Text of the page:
You Always Marry the Wrong Person

An attendee at my wedding said, “You always marry the wrong person.”

I wonder if this is something like what Jesus communicates through Luke in chapter 14 (verses 25-35). I don’t think the speaker was trying to say that marrying the wrong person is grounds for divorce, but that the cost of the commitment a married person makes at the altar is always higher than you’d bargained for.

Surely an army commander, no matter how wise in warfare, can never know for sure whether his forces are equal to the opposition, and though I haven’t done much remodeling, I do know that building budgets are notoriously unreliable. The price is always higher than you’d bargained for.

A worthy vow is always tested; those which are not a commitment that takes fortitude are hardly commitments at all. It is when we are stretched, perhaps even to the breaking point, of a promise that we’ve made, that God works his transformation in us. More than our hobbies or passions, our work or our desires, people are formed by the relationships that we undertake and carry throughout our lives -- the relationship into which we’re invited with Jesus Christ being the greatest.

The other half of the pronouncement from our wedding guest, which my husband is always quick to add, is, “you also always marry the right person.”

My husband and I have moved five times in our seven years of marriage. We’ve always lived at least 9 hours’ drive from any immediate family. Neither of us has lived in our home state since leaving for college half a lifetime ago. He was raised among many cousins, aunts and uncles, and even more fringe-relatives. I was raised an airplane ride from any relations (outside my parents and brothers) at all.

Not only is one’s relationship with Jesus Christ the defining characteristic of a life, of an identity, and the foundation of transformation, but this relationship orders all others. Rather than the biological or family of origin being one’s primary bedrock, the church and its members takes pride of place in the heart, life, and work of a Christian disciple.

Our parents often tell us they wish we’d “move back home” and that we’d “settle down close by.” Of course, it is difficult to live away from the people and places we grew up with, the beloved relationships that nurtured us into existence and then into adulthood, but my mother understands -- she and my stepfather raised us to follow the call of God in our lives, regardless of where that might send her children. It has scattered us to the wind, across time zones, but we are living the lives to which we’ve been called, and they visit often.

Jesus calls his disciples to a life and mission which they could never fully account before they begin. We don’t know what lies ahead for us in the way of the cross, or the full repercussions of the commitments we make in following the God made known in Jesus Christ, but we do know that whatever valley we traverse, we do not walk alone. Whatever wilderness we wander, we are not without nourishment or support. The price is astronomical, it costs all that we have and more, but it is the way of life.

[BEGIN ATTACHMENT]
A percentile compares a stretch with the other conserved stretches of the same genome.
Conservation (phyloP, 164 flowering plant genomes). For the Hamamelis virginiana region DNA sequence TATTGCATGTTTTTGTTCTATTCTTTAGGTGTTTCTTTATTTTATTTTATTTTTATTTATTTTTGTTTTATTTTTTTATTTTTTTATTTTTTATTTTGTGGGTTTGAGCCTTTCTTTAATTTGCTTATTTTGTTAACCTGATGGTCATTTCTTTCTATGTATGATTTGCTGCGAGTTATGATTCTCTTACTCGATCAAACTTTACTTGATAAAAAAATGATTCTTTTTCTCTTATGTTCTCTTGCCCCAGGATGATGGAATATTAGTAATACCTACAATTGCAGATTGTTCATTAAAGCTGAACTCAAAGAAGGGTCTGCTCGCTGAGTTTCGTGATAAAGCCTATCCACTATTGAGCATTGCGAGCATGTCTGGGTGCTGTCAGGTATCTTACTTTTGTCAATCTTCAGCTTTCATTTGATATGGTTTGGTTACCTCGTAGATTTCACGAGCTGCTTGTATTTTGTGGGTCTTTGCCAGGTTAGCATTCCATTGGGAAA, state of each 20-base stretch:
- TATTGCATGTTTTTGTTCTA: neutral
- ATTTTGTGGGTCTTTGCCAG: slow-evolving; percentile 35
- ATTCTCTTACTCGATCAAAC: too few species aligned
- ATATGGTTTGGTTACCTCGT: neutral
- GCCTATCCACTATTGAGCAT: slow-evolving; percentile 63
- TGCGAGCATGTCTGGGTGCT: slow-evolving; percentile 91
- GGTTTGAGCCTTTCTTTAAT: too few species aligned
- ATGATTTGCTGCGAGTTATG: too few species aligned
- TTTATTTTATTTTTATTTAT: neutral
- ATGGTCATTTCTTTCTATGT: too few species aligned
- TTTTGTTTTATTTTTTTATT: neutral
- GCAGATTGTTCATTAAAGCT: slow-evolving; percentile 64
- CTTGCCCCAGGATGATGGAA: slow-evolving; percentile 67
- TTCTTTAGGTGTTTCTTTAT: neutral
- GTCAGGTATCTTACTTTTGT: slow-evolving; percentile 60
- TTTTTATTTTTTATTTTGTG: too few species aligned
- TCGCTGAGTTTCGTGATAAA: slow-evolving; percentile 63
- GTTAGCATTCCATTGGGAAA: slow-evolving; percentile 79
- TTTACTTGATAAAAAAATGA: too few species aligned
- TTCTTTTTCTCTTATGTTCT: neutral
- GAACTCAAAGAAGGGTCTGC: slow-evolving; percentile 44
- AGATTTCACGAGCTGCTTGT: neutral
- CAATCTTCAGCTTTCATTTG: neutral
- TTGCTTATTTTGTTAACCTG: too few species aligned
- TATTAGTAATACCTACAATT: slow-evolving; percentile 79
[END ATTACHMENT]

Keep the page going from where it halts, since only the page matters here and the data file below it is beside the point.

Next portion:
Following God’s call halfway across the country and back -- and then back again -- has shown my husband and me the great glory of God’s Kingdom throughout our home country, the United States. I trace my spiritual family from the county where my biological parents were both brought up, to the font in St. Paul, Minnesota, where I was baptized, to the little wooden church in Durham, North Carolina, where I was confirmed; the grand old (decrepit) stone cathedral where I was deaconed, the sparse Franciscan-style parish where we were married; back and forth across the country, now vicars at a red-carpeted church in the southern part of Dallas. More than the buildings, of course, the people and our relationships with them have transformed our lives. The spiritual family which we’ve had the honor of growing with has revealed God’s glory and grace in our lives as we’ve traversed the highway system, the encouragement, and even more, the wounds, we’ve suffered, have maintained our “salt” as we’ve wandered the wilderness and sat by the well.

The eyes of our faith may always be bigger than our stomachs -- our commitments are much more wild than we even imagine, but our heavenly Father provides the family to surround, support, and sustain us in the midst of it.

Stanley Hauerwas;

Posted by The Rev. Emily Hylden with

Priests from throughout the diocese explore religious topics with depth and nuance.